Connections, changes, and cubes : unfolding dynamic networks for visual exploration

Benjamin Bach 1
1 AVIZ - Analysis and Visualization
Inria Saclay - Ile de France
Abstract : Networks are models that help us understanding and thinking about relationships between entities in the real world. Many of these networks are dynamic, i.e. connectivity changes over time. Understanding changes in connectivity means to understand interactions between elements of complex systems; how people create and break up friendship relations, how signals get passed in the brain, how business collaborations evolve, or how food-webs restructure after environmental changes. However, understanding static networks is already difficult, due to size, density, attributes and particular motifs; changes over time very much increase this complexity. Quantification of change is often insufficient, but beyond an analysis that is driven by technology and algorithms, humans dispose a unique capability of understanding and interpreting information in data, based on vision and cognition. This dissertation explores ways to interactively explore dynamic networks by means of visualization. I develop and evaluate techniques to unfold the complexity of dynamic networks, making them understandable by looking at them from different angles, decomposing them into their parts and relating the parts in novel ways. While most techniques for dynamic network visualization rely on one particular type of view on the data, complementary visualizations allow for higher-level exploration and analysis. Covering three aspects Tasks, Visualization Design and Evaluation, I develop and evaluate the following unfolding techniques: (i) temporal navigation between individual time steps of a network and improved animated transitions to better understand changes, (ii) designs for the comparison of weighted graphs, (iii) the Matrix Cube, a space-time cube based on adjacency matrices, allowing to visualize dense dynamic networks by, as well as GraphCuisine, a system to (iv) generate synthetic networks with the primary focus on evaluating visualizations in user studies. In order to inform the design and evaluation of visualizations, we (v) provide a task taxonomy capturing users' tasks when exploring dynamic networks. Finally, (vi) the idea of unfolding networks with Matrix Cubes is generalized to other data sets that can be represented in space-time cubes (videos, geographical data, etc.). Visualizations in these domains can inspire visualizations for dynamic networks, and vice-versa. We propose a taxonomy of operations, describing how 3D space-time cubes are decomposed into a large variety of 2D visualizations. These operations help us exploring the design space for visualizing and interactively unfolding dynamic networks and other spatio-temporal data, as well as may serve users as a mental model of the data.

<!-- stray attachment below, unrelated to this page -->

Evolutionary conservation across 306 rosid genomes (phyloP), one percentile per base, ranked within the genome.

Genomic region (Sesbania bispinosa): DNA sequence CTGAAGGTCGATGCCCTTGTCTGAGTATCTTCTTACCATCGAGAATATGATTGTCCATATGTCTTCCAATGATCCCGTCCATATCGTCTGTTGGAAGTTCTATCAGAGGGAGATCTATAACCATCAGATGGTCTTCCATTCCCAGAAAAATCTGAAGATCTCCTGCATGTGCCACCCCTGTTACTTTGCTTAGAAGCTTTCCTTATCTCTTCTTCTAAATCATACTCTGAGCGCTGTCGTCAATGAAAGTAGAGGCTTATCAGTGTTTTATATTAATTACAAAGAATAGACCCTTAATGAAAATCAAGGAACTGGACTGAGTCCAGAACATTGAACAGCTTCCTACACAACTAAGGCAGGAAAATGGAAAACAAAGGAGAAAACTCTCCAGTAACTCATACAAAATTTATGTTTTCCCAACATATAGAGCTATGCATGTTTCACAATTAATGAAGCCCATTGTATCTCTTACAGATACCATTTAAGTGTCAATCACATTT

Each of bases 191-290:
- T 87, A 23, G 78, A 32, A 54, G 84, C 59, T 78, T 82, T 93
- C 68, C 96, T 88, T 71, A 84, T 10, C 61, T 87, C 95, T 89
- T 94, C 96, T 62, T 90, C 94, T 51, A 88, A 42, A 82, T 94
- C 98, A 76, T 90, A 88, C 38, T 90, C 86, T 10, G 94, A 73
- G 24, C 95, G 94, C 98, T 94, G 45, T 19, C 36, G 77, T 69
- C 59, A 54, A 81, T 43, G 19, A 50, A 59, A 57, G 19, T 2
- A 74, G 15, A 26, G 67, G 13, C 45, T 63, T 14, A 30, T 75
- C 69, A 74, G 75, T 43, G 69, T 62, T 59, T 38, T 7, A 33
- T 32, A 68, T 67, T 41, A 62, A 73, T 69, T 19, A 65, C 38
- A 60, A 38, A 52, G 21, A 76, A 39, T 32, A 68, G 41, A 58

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Benjamin Bach. Connections, changes, and cubes : unfolding dynamic networks for visual exploration. Human-Computer Interaction [cs.HC]. Université Paris Sud - Paris XI, 2014. English. ⟨NNT : 2014PA112083⟩. ⟨tel-01020535⟩

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